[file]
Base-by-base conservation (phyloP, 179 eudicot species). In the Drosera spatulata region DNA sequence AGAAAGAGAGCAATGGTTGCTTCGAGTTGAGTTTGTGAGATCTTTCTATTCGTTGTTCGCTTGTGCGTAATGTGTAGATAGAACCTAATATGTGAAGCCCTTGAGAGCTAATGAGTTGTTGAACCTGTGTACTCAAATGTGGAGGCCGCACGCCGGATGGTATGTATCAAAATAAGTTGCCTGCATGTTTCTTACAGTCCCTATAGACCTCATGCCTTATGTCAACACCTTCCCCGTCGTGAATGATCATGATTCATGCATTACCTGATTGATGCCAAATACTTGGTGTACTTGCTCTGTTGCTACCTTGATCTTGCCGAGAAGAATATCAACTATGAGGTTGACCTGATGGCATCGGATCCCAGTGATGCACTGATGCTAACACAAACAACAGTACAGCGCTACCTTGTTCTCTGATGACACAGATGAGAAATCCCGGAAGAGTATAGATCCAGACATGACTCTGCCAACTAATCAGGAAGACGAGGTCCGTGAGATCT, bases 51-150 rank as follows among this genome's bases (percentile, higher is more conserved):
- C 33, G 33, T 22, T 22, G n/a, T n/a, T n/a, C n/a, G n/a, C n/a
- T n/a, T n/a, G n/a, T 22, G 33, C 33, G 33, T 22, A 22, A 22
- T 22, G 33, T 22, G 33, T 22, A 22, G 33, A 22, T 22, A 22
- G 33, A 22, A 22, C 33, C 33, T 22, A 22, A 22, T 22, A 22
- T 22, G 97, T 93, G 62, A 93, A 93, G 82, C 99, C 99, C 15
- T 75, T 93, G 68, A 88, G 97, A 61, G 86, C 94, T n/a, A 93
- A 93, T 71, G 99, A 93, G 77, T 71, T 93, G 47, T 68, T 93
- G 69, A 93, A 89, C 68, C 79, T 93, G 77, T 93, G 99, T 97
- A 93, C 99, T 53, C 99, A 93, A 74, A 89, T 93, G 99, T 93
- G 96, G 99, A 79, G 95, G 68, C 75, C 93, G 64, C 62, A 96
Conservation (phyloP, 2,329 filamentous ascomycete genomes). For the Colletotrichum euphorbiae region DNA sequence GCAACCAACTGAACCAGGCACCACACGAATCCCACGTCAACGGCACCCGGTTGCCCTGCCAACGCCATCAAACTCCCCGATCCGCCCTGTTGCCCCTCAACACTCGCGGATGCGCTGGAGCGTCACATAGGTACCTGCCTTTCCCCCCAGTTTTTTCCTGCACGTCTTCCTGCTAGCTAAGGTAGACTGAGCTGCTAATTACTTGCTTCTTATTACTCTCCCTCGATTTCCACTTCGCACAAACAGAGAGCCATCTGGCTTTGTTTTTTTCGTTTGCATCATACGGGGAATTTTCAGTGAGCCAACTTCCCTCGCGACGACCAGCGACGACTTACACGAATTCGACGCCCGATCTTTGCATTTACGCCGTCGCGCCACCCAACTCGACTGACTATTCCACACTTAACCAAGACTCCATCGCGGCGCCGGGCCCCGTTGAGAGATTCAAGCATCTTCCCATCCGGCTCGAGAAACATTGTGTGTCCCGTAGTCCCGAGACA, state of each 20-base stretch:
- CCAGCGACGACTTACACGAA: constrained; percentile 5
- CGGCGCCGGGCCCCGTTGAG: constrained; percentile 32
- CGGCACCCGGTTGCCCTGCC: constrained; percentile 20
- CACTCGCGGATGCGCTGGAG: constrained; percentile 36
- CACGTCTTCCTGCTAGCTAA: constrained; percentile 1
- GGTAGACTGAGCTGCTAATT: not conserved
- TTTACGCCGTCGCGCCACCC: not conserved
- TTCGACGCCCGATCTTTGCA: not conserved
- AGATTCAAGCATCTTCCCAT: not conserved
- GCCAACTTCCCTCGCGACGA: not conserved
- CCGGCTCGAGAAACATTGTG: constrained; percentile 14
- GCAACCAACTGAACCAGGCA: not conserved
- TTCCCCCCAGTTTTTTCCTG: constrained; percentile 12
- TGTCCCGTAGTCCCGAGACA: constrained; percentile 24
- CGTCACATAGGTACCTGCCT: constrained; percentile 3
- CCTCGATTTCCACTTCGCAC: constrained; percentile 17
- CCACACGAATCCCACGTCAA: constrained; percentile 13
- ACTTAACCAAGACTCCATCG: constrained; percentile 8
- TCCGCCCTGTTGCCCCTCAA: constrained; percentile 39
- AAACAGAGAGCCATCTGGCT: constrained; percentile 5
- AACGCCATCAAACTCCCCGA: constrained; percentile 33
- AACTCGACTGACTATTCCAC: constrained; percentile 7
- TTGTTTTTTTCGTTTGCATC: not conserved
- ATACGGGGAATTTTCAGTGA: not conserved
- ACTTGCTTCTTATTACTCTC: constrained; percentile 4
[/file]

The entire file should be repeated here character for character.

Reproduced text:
Base-by-base conservation (phyloP, 179 eudicot species). In the Drosera spatulata region DNA sequence AGAAAGAGAGCAATGGTTGCTTCGAGTTGAGTTTGTGAGATCTTTCTATTCGTTGTTCGCTTGTGCGTAATGTGTAGATAGAACCTAATATGTGAAGCCCTTGAGAGCTAATGAGTTGTTGAACCTGTGTACTCAAATGTGGAGGCCGCACGCCGGATGGTATGTATCAAAATAAGTTGCCTGCATGTTTCTTACAGTCCCTATAGACCTCATGCCTTATGTCAACACCTTCCCCGTCGTGAATGATCATGATTCATGCATTACCTGATTGATGCCAAATACTTGGTGTACTTGCTCTGTTGCTACCTTGATCTTGCCGAGAAGAATATCAACTATGAGGTTGACCTGATGGCATCGGATCCCAGTGATGCACTGATGCTAACACAAACAACAGTACAGCGCTACCTTGTTCTCTGATGACACAGATGAGAAATCCCGGAAGAGTATAGATCCAGACATGACTCTGCCAACTAATCAGGAAGACGAGGTCCGTGAGATCT, bases 51-150 rank as follows among this genome's bases (percentile, higher is more conserved):
- C 33, G 33, T 22, T 22, G n/a, T n/a, T n/a, C n/a, G n/a, C n/a
- T n/a, T n/a, G n/a, T 22, G 33, C 33, G 33, T 22, A 22, A 22
- T 22, G 33, T 22, G 33, T 22, A 22, G 33, A 22, T 22, A 22
- G 33, A 22, A 22, C 33, C 33, T 22, A 22, A 22, T 22, A 22
- T 22, G 97, T 93, G 62, A 93, A 93, G 82, C 99, C 99, C 15
- T 75, T 93, G 68, A 88, G 97, A 61, G 86, C 94, T n/a, A 93
- A 93, T 71, G 99, A 93, G 77, T 71, T 93, G 47, T 68, T 93
- G 69, A 93, A 89, C 68, C 79, T 93, G 77, T 93, G 99, T 97
- A 93, C 99, T 53, C 99, A 93, A 74, A 89, T 93, G 99, T 93
- G 96, G 99, A 79, G 95, G 68, C 75, C 93, G 64, C 62, A 96
Conservation (phyloP, 2,329 filamentous ascomycete genomes). For the Colletotrichum euphorbiae region DNA sequence GCAACCAACTGAACCAGGCACCACACGAATCCCACGTCAACGGCACCCGGTTGCCCTGCCAACGCCATCAAACTCCCCGATCCGCCCTGTTGCCCCTCAACACTCGCGGATGCGCTGGAGCGTCACATAGGTACCTGCCTTTCCCCCCAGTTTTTTCCTGCACGTCTTCCTGCTAGCTAAGGTAGACTGAGCTGCTAATTACTTGCTTCTTATTACTCTCCCTCGATTTCCACTTCGCACAAACAGAGAGCCATCTGGCTTTGTTTTTTTCGTTTGCATCATACGGGGAATTTTCAGTGAGCCAACTTCCCTCGCGACGACCAGCGACGACTTACACGAATTCGACGCCCGATCTTTGCATTTACGCCGTCGCGCCACCCAACTCGACTGACTATTCCACACTTAACCAAGACTCCATCGCGGCGCCGGGCCCCGTTGAGAGATTCAAGCATCTTCCCATCCGGCTCGAGAAACATTGTGTGTCCCGTAGTCCCGAGACA, state of each 20-base stretch:
- CCAGCGACGACTTACACGAA: constrained; percentile 5
- CGGCGCCGGGCCCCGTTGAG: constrained; percentile 32
- CGGCACCCGGTTGCCCTGCC: constrained; percentile 20
- CACTCGCGGATGCGCTGGAG: constrained; percentile 36
- CACGTCTTCCTGCTAGCTAA: constrained; percentile 1
- GGTAGACTGAGCTGCTAATT: not conserved
- TTTACGCCGTCGCGCCACCC: not conserved
- TTCGACGCCCGATCTTTGCA: not conserved
- AGATTCAAGCATCTTCCCAT: not conserved
- GCCAACTTCCCTCGCGACGA: not conserved
- CCGGCTCGAGAAACATTGTG: constrained; percentile 14
- GCAACCAACTGAACCAGGCA: not conserved
- TTCCCCCCAGTTTTTTCCTG: constrained; percentile 12
- TGTCCCGTAGTCCCGAGACA: constrained; percentile 24
- CGTCACATAGGTACCTGCCT: constrained; percentile 3
- CCTCGATTTCCACTTCGCAC: constrained; percentile 17
- CCACACGAATCCCACGTCAA: constrained; percentile 13
- ACTTAACCAAGACTCCATCG: constrained; percentile 8
- TCCGCCCTGTTGCCCCTCAA: constrained; percentile 39
- AAACAGAGAGCCATCTGGCT: constrained; percentile 5
- AACGCCATCAAACTCCCCGA: constrained; percentile 33
- AACTCGACTGACTATTCCAC: constrained; percentile 7
- TTGTTTTTTTCGTTTGCATC: not conserved
- ATACGGGGAATTTTCAGTGA: not conserved
- ACTTGCTTCTTATTACTCTC: constrained; percentile 4